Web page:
Social status and health: Misery index

Low social status is bad for your health. Biologists are starting to understand why – Published on The Economist, April 14, 2012.

ONCE upon a time the overstressed executive bellowing orders into a telephone, cancelling meetings, staying late at the office and dying of a heart attack was a stereotype of modernity. That was before the Whitehall studies, a series of investigations of British civil servants begun in the 1960s. These studies found that the truth is precisely the opposite. Those at the top of the pecking order actually have the least stressful and most healthy lives. Cardiac arrest—and, indeed, early death from any cause—is the prerogative of underlings.  

Unhappy minds in unhealthy bodies

Dr Tung and Dr Gilad took 49 middle-ranking female macaques (females were chosen because a lot of previous work on animal hierarchies has been done on female macaques) and split them into groups of four or five. The researchers were able to control where in a group an individual ranked by the order in which it was introduced into its group (newly introduced monkeys almost always adopt a role subordinate to existing group members). The hierarchies thus established, the team conducted tests on cells in the monkeys’ blood, in an attempt to determine the effect of a macaque’s rank on her biochemistry and, in particular, on how rank influences the activity of various genes.

The answer is, a lot. Dr Tung and Dr Gilad looked at the expression in each animal of 6,097 genes (30% of the total number in a monkey genome—or, for that matter, in a human one). They were searching for correlations between social rank and gene activity, and in 987 genes they found one. Some genes were more active in high-ranking individuals; others were more active in low-ranking ones. The relationship was robust enough to work the other way round, too. Given a blood sample and no other information, it was possible to predict an individual’s status within her group with an accuracy of 80% … //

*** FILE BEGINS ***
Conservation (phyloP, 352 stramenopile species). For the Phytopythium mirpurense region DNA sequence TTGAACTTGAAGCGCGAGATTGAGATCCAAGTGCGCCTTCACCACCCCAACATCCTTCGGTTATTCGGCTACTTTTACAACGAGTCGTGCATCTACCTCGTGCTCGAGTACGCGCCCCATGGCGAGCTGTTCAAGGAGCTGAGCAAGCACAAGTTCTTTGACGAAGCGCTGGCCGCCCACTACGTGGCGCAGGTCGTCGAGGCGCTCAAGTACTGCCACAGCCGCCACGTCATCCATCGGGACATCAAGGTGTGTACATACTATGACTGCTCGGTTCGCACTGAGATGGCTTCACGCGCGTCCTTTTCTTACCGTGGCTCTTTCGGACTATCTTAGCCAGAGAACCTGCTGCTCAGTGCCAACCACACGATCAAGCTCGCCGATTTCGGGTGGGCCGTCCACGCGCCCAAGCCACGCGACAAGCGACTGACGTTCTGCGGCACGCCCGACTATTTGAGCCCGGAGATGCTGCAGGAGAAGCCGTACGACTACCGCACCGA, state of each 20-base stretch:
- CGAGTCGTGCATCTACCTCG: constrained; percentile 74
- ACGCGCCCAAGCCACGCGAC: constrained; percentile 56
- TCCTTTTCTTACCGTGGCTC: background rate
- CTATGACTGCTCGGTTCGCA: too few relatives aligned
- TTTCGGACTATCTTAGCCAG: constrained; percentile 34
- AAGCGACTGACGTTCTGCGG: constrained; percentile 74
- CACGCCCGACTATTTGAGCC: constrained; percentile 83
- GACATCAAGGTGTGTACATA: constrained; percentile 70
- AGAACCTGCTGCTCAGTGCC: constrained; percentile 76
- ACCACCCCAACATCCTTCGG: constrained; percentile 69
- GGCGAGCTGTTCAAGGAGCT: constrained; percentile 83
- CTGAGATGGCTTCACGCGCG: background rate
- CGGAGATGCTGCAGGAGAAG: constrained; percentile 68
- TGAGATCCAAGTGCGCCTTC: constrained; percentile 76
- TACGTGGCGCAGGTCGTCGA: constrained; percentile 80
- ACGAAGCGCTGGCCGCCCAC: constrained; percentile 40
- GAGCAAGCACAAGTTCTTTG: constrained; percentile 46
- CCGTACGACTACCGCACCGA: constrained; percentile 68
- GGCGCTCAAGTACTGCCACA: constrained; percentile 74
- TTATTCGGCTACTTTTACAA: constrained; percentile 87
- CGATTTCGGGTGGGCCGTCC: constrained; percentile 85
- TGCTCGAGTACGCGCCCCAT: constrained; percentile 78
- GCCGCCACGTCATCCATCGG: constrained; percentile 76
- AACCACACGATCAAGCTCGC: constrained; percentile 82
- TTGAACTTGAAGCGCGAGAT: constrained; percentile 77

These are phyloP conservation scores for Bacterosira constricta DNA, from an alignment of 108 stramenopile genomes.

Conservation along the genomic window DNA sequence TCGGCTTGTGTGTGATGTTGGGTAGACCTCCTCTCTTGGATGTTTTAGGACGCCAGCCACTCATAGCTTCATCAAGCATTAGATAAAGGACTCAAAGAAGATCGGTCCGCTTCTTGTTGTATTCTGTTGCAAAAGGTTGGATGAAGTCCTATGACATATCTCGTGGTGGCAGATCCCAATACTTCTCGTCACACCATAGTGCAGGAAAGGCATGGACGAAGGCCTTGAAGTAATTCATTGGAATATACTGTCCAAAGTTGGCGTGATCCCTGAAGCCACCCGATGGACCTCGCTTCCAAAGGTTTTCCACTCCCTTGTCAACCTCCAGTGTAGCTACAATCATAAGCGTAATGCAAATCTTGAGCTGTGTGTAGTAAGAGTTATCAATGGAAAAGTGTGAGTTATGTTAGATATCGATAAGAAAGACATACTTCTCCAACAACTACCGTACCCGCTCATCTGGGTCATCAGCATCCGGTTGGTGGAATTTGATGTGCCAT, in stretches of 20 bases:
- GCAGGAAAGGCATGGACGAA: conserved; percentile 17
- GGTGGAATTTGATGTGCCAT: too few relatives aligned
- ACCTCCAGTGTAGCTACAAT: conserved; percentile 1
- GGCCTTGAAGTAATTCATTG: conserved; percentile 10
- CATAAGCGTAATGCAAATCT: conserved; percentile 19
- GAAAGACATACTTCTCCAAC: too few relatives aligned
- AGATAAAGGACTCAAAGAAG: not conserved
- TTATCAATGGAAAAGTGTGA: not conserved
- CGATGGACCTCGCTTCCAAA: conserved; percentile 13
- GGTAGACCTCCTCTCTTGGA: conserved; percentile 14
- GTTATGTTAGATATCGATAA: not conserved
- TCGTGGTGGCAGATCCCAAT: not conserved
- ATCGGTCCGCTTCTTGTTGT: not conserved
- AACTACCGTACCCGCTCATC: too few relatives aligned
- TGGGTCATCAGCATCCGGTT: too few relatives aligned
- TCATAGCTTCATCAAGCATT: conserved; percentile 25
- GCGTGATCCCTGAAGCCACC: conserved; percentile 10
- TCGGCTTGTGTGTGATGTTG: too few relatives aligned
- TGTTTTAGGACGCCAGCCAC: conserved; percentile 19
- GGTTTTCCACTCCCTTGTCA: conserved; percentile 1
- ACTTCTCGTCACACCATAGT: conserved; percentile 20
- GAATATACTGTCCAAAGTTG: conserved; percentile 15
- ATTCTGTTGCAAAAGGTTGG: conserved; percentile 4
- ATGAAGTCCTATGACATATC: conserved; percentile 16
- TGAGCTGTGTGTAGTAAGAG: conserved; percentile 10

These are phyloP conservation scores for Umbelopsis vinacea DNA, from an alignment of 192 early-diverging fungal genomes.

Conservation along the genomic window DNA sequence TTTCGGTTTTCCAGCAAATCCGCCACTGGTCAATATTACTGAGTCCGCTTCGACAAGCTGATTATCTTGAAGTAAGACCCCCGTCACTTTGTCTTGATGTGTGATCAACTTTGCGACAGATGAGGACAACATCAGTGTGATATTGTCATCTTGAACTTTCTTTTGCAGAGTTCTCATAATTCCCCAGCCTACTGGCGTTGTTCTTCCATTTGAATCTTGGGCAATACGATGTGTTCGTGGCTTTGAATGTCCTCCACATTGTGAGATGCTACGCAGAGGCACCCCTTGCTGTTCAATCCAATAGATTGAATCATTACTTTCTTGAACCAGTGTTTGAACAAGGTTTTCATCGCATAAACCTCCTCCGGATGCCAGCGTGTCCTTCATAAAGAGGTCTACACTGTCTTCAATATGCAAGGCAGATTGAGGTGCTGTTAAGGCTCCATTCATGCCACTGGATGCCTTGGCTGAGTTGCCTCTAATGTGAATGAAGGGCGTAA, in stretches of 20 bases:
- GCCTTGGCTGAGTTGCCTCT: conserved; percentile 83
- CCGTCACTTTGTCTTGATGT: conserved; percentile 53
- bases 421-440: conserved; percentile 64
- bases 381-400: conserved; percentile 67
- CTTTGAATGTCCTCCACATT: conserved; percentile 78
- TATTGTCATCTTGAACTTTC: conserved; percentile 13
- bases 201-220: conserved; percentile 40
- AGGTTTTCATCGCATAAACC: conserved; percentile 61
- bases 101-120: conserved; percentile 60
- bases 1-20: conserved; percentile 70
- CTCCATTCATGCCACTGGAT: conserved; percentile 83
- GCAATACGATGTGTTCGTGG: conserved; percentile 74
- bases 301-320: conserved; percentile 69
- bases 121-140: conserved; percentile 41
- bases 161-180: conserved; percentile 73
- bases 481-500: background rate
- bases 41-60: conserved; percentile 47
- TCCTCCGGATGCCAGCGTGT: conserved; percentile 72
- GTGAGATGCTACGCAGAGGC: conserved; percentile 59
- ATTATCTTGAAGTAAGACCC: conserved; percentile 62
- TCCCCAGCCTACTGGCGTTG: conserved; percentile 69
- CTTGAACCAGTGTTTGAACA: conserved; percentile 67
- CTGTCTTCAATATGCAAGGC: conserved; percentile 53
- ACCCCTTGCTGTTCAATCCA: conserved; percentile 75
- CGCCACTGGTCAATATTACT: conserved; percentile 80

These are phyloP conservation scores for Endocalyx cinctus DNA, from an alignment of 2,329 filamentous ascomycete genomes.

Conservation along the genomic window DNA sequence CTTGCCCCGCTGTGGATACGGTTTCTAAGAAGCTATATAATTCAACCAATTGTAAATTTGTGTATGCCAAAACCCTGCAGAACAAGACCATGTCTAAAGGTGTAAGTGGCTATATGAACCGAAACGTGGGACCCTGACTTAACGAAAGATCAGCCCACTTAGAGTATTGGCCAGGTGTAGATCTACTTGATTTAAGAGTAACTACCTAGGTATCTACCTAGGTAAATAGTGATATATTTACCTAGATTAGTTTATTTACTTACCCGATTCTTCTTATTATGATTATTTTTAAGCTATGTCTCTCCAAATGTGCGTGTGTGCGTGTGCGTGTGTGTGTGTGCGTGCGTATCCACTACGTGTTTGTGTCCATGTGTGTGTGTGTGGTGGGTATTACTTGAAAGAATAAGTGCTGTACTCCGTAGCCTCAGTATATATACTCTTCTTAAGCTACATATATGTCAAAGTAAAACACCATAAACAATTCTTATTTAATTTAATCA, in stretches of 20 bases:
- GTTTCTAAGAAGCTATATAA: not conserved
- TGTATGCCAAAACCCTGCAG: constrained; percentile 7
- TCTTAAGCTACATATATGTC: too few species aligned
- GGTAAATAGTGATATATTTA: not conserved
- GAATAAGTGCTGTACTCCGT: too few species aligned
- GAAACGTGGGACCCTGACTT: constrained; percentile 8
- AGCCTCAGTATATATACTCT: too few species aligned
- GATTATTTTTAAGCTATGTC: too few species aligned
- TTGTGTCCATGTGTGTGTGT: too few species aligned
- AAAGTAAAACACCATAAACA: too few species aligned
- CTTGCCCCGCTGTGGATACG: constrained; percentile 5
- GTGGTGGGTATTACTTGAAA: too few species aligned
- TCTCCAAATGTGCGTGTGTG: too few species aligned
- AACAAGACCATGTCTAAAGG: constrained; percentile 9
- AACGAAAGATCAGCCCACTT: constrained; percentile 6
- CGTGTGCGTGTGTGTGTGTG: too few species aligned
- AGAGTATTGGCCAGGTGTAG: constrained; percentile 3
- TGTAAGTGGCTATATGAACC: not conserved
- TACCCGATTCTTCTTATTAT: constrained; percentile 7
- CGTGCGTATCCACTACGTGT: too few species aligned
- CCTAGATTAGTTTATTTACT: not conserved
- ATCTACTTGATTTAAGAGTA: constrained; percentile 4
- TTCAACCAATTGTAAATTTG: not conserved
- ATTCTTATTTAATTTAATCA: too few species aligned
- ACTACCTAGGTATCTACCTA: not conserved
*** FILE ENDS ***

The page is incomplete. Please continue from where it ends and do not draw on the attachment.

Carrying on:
… Destiny’s child?

Those who believe in progress will, however, be pleased to know that epigenetics is not necessarily destiny. Methyl groups may help maintain the status quo, but if that status quo is interrupted by outside events they can be wiped away and a new lot put in place.

Dr Tung and Dr Gilad discovered this because a few of their monkeys did change status within their groups. When that happened, changes in gene expression appropriate to the new status quickly followed. Those who do break free from their lowly station, then, may begin to reap the health benefits almost immediately.

As with any animal study, this one cannot simply be mapped straight onto humans. But it does provide pointers that researchers who work on people can use. In particular, the experiment ensured that social rank was the only factor being changed, providing strong evidence that the chain of causality runs from low social status, through a disrupted immune system to worse health, and not the other way around. The best medicine, then, is promotion. Prosper, and live long. (full text).

Links:

Synopsis The CUT, on VeFJO e.V., by Beryl Magoko, March 22, 2012: The Kuria in Kenya and Tanzania are still practicing Female Genital Mutilation FGM as a ritual. It is painful and even dangerous … Watch the photo … (full text).

VeFJO e.V. /Homepage, Verein zur Förderung von Filmemachern und des freien Journalismus in Ostafrika, Gartenstraße 96, 60598 Frankfurt am Main, Germany. Impressum;

Ku Klux Klan still kills at will, by Dr. Ismail Salami, April 13, 2012;

Windfarms do not cause long-term damage to bird populations: Study.

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